Indeed, in a recent opinion piece in The Nation, American journalist William Greider explained this process. “Why should we care who owns Ukraine? The answer may shock some innocent Americans. It’s about gaining a larger market for the US military-industrial complex. That is, recruiting more customers for the planes and other war-fighting equipment manufactured by US companies,” he wrote.
“After all, that was the real reason for NATO expansion after the Cold War ended. Contrary to its assurances, Washington pushed hard to expand NATO membership eastward, right up to the Russia border. Former Soviet satellites were happy to join, though this was sure to be understood by struggling Russia as a hostile act. Putin’s aggressive posture was his response.
“The true winners were Boeing, Lockheed Martin, Northrop Grumman, and other major arms makers. I know this because as a reporter I attended Washington issue forums where the US companies and their congressional lackeys laid out the arguments for expanding NATO. There was no plausible threat at the time to justify it; Russians were suffering through their horrendous post-Cold War depression,” Greider continued in a rather enlightening piece.
All The World’s a Kremlin
Lucas also makes a rather astonishing association with respect to Trump’s relatively insignificant business interests in Russia (especially when compared to Clinton’s) to ask “is Donald Trump a Russian agent?” This is never properly answered, and instead a hilariously meek “the answer may be no” is offered, followed by this nonsensical explanation: “Trump, say former intelligence officials, is just the sort of ‘asset’ the Kremlin’s spy services would cultivate.” This supposed Russia specialist finds it absolutely plausible that Russian special services might be keen on recruiting flamboyant celebrities known for having loose tongues.
What’s the tell-tale sign of Trump’s sinister ties to Russia? Apparently, “in 2013, he brought the Miss Universe content to Moscow.” Reality check: Trump controlled the pageant for 19 years and in that time the event was held in 18 other places: Panama, Ecuador, Thailand, Mexico, Vietnam, Bahamas, Brazil, Russia, Cyprus, Trinidad, Puerto Rico (twice), and eight times in the USA. Perhaps Trump is so good at multitasking that he is moonlighting as a secret agent for all of these countries at once.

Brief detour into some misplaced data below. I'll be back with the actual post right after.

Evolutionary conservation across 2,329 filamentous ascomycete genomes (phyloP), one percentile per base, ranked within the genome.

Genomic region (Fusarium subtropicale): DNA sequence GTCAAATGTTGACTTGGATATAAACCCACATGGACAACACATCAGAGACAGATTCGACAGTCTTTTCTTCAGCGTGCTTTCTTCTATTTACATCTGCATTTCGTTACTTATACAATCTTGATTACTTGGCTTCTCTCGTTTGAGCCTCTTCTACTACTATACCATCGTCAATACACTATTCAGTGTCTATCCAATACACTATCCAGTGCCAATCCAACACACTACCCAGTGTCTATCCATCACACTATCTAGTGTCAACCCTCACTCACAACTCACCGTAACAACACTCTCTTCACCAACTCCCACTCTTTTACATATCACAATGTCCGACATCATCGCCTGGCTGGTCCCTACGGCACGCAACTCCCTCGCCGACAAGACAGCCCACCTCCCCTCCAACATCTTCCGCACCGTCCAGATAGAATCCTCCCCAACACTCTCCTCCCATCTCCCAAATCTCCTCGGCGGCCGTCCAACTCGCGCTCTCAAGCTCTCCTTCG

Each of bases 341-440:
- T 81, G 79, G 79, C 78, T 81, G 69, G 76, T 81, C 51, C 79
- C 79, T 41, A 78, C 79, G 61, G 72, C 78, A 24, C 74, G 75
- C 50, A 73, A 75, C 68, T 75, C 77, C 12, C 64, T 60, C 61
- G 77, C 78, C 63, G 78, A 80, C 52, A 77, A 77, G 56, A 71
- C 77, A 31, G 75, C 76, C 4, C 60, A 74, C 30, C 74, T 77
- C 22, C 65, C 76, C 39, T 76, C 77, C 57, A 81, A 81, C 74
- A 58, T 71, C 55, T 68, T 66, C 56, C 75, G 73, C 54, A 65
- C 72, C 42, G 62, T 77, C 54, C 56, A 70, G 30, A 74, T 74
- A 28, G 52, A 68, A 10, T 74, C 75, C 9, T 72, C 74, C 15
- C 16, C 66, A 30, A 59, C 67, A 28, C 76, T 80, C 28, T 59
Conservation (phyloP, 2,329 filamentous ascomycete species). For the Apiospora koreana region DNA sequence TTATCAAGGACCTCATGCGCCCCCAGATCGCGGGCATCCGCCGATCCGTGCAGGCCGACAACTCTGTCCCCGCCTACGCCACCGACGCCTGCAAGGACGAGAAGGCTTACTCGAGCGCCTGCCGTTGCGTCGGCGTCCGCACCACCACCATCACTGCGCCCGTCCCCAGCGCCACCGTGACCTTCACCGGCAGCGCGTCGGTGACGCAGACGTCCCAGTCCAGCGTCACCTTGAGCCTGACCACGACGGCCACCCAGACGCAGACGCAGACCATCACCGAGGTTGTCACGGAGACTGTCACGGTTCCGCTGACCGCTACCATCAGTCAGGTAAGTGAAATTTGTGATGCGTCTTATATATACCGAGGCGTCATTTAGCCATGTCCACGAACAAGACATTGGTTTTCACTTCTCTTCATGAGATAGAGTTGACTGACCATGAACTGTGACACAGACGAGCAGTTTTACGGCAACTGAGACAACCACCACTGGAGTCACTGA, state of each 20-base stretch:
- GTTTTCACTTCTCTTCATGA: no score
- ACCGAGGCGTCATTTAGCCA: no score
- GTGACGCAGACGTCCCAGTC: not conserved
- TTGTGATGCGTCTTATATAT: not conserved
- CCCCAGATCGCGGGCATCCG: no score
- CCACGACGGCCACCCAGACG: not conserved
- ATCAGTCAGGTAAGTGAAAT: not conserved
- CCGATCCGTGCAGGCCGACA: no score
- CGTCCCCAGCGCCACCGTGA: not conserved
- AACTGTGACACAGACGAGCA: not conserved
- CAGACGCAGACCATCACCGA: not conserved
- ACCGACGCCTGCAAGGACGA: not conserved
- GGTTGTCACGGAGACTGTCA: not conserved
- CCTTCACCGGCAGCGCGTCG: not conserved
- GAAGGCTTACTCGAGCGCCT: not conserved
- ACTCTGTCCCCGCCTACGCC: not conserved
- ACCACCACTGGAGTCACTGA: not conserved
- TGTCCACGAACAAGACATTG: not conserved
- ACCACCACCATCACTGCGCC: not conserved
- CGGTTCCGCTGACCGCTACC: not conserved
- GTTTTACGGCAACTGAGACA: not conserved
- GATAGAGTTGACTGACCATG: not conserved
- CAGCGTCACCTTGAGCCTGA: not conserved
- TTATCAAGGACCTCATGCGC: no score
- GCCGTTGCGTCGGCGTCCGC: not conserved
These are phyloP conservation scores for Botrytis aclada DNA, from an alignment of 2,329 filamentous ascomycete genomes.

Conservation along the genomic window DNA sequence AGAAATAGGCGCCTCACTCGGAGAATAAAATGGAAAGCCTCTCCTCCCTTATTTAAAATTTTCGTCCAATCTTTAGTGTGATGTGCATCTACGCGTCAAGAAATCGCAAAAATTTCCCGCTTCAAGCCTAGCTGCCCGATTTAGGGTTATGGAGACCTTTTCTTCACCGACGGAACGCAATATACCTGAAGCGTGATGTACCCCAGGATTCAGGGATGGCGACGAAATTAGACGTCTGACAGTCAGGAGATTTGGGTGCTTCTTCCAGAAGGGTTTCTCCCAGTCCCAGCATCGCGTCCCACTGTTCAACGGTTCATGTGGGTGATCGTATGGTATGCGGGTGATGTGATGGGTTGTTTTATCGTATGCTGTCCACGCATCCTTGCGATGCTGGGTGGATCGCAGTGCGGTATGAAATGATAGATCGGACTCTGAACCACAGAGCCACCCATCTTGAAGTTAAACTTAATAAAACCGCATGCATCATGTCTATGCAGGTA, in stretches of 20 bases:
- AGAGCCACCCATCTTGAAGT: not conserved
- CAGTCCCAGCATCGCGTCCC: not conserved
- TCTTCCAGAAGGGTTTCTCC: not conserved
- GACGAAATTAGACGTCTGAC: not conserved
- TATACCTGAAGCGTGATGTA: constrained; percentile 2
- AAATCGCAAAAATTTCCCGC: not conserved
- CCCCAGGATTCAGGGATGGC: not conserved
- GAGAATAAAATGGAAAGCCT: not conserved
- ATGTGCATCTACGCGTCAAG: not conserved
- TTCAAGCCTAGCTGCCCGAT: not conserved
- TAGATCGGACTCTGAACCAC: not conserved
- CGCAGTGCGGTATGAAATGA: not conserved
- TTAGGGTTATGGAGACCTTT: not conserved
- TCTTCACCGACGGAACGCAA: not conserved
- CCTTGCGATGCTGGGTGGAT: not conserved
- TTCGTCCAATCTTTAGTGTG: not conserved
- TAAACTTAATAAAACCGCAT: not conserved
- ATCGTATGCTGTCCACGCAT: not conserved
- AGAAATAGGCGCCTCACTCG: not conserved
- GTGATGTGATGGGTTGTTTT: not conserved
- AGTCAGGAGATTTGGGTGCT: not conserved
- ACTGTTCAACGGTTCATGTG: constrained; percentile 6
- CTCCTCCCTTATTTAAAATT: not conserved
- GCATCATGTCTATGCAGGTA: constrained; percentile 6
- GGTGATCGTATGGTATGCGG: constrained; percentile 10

Throughout the lengthy essay, no mention is made of Trump’s warnings that America may have to start shooting down Russian jets, or the Clinton Foundation’s well-documented connections with Russia, because its purpose is not to inform or educate – it’s to whip up fears that bolster the agenda of the author’s patrons, which is selling weaponry.
The Daily Mail describes the writer as a “top Kremlinologist,” which just serves to emphasize that cold-warriors like Lucas cannot leave the past behind. “Kremlinology” was necessary in the Soviet era when government was conducted behind closed doors and seating positions at official events offered clues to political machinations. In the 21st century, if you want to figure out what Russian leaders are thinking, you can read their speeches and essays online.
You’d imagine that the American defense industry could find lobbyists who are capable of reading the Kremlin’s website. This thrift shop John Le Carre stuff is far too old fashioned these days.